It's a simple question, but the answer may not be: How clear does the government need to be about defining what’s legal — and what's not — in the crypto space?
U.S. Securities and Exchange Commission Chair Gary Gensler has said the vast majority of crypto tokens, more than 10,000 at present, are likely securities. For this reason, apparently, he has sometimes portrayed the industry’s demands for regulatory clarity as much ado about nothing.
In a Sept. 8th speech, Gensler said that the SEC’s enforcement actions and speeches over the past five years have made it “pretty clear” how securities laws apply to the crypto industry.
“Not liking the message isn’t the same thing as not receiving it,” he said.
But SEC messaging is not a substitute for clear, actual rules, the crypto industry and its supporters argue. They point to a dearth of guidance and a patchwork of regulatory agencies that are engaging, they say, in the equivalent of "regulation by enforcement." Meaning: regulators aren't spelling out what’s allowed. Instead, they're using enforcement actions to broadly indicate which activities they regard as illegal. The way the crypto industry sees it, if the government's behavior doesn't change, it could dampen innovation.
In September, the White House published a framework for regulating digital assets. The document — the result of a March executive order from President Joseph Biden -- calls for regulations to safeguard crypto investors. The order also proposes a number of measures that would, in the view of the Administration, help foster responsible innovation across the crypto world.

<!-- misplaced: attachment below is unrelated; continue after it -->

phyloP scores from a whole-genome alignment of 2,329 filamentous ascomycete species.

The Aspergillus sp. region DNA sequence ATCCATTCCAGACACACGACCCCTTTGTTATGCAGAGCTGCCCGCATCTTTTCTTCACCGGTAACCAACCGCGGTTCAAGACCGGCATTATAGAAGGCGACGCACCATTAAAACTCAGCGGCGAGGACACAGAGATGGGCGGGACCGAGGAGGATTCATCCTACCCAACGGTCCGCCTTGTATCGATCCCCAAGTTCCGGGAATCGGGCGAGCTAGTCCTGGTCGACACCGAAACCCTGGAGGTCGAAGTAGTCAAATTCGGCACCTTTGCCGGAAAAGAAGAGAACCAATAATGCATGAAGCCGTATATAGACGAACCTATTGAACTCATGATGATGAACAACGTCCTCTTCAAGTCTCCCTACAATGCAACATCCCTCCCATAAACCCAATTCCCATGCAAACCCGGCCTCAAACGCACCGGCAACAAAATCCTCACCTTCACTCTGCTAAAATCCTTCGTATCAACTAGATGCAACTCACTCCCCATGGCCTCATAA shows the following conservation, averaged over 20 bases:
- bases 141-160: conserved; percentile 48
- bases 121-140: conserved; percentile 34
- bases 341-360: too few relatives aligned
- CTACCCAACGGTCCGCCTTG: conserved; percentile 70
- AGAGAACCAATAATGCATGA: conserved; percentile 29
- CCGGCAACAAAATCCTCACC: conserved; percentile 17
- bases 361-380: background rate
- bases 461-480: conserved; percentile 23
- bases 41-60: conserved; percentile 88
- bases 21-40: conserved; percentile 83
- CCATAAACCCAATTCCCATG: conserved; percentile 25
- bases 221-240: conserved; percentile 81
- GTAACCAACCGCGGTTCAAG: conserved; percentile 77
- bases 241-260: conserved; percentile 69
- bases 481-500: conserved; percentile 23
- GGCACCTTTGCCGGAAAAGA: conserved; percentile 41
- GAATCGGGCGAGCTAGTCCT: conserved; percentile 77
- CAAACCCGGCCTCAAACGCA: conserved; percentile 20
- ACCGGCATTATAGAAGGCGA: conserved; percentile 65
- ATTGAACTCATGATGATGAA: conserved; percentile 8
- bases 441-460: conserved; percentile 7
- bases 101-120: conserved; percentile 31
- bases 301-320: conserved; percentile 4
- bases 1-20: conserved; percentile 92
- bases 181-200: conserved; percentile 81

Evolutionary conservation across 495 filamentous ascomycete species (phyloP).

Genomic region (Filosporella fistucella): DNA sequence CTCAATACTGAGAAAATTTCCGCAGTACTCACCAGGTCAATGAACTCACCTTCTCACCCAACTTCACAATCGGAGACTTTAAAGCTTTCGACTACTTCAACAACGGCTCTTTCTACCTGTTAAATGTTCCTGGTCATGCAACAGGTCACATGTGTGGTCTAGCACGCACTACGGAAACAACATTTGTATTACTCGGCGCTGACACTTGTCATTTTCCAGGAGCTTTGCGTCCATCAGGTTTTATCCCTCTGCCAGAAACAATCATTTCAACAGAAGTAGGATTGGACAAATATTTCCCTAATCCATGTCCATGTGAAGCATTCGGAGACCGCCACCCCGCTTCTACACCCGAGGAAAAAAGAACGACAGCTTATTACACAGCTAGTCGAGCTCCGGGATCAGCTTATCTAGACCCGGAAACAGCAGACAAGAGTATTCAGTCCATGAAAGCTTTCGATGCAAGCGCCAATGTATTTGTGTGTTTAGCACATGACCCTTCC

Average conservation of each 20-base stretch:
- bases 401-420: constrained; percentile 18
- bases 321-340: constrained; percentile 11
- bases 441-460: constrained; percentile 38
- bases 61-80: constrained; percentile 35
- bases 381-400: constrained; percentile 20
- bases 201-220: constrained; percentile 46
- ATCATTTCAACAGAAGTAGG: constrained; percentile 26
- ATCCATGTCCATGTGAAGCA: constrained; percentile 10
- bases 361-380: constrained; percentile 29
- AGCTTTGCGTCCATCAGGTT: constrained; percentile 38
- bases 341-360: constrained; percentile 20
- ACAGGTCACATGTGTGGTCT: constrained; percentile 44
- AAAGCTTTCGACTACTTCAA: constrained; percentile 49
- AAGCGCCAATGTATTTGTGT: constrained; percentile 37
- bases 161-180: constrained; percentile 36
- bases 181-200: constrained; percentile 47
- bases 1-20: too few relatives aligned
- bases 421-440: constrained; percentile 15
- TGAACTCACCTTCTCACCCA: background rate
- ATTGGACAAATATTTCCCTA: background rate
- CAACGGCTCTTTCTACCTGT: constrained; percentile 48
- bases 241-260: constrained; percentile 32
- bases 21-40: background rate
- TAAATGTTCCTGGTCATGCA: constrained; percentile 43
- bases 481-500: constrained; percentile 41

Some lawmakers say regulatory clarity can’t come soon enough.
“I recognize these questions are complicated, but it is time for the SEC to engage,” Sen. John Hickenlooper (D-CO) said in a letter to SEC Chairman Gensler. In the letter, dated Oct. 13, he urged the agency to issue regulations for digital asset securities through a “transparent” notice-and-comment regulatory process.
Regulators have filed a flurry of enforcement actions against crypto players to curb perceived abuses in the last few years. But that didn't prevent the industry's most recent meltdown, which wiped out billions of dollars in market value. The Luna-Terra algorithmic stablecoin ecosystem collapsed in May; the bankruptcies of crypto lender Celsius Network and hedge fund Three Arrows Capital followed.
The SEC’s high-profile lawsuit against Ripple Labs, a prominent payments company, could shed light on when, and under what circumstances, the agency regards tokens as securities. In July, the SEC also filed insider-trading charges against a former Coinbase employee, the former employee’s brother and his friend. The SEC asserted that nine of the tokens traded by the defendants were securities. Both cases are being watched closely.
The SEC's buckshot approach does not sit well with some legal experts: “What I disagree with about the SEC’s (overall) approach is their prima facie assumption that tokens are securities,” said Jason Seibert, a Houston-based securities lawyer who has defended crypto companies in SEC actions. Each company’s efforts “need to be looked at individually.”
David T. Ackerman, head of compliance for MobileCoin, a crypto payments company, agrees: "Logically speaking, if most tokens are securities in the chairman's eyes, then the most valuable data to the industry would be which tokens are not," he said. Ackerman noted that these sorts of details would give the industry "a very good barometer" of how to judge digital assets.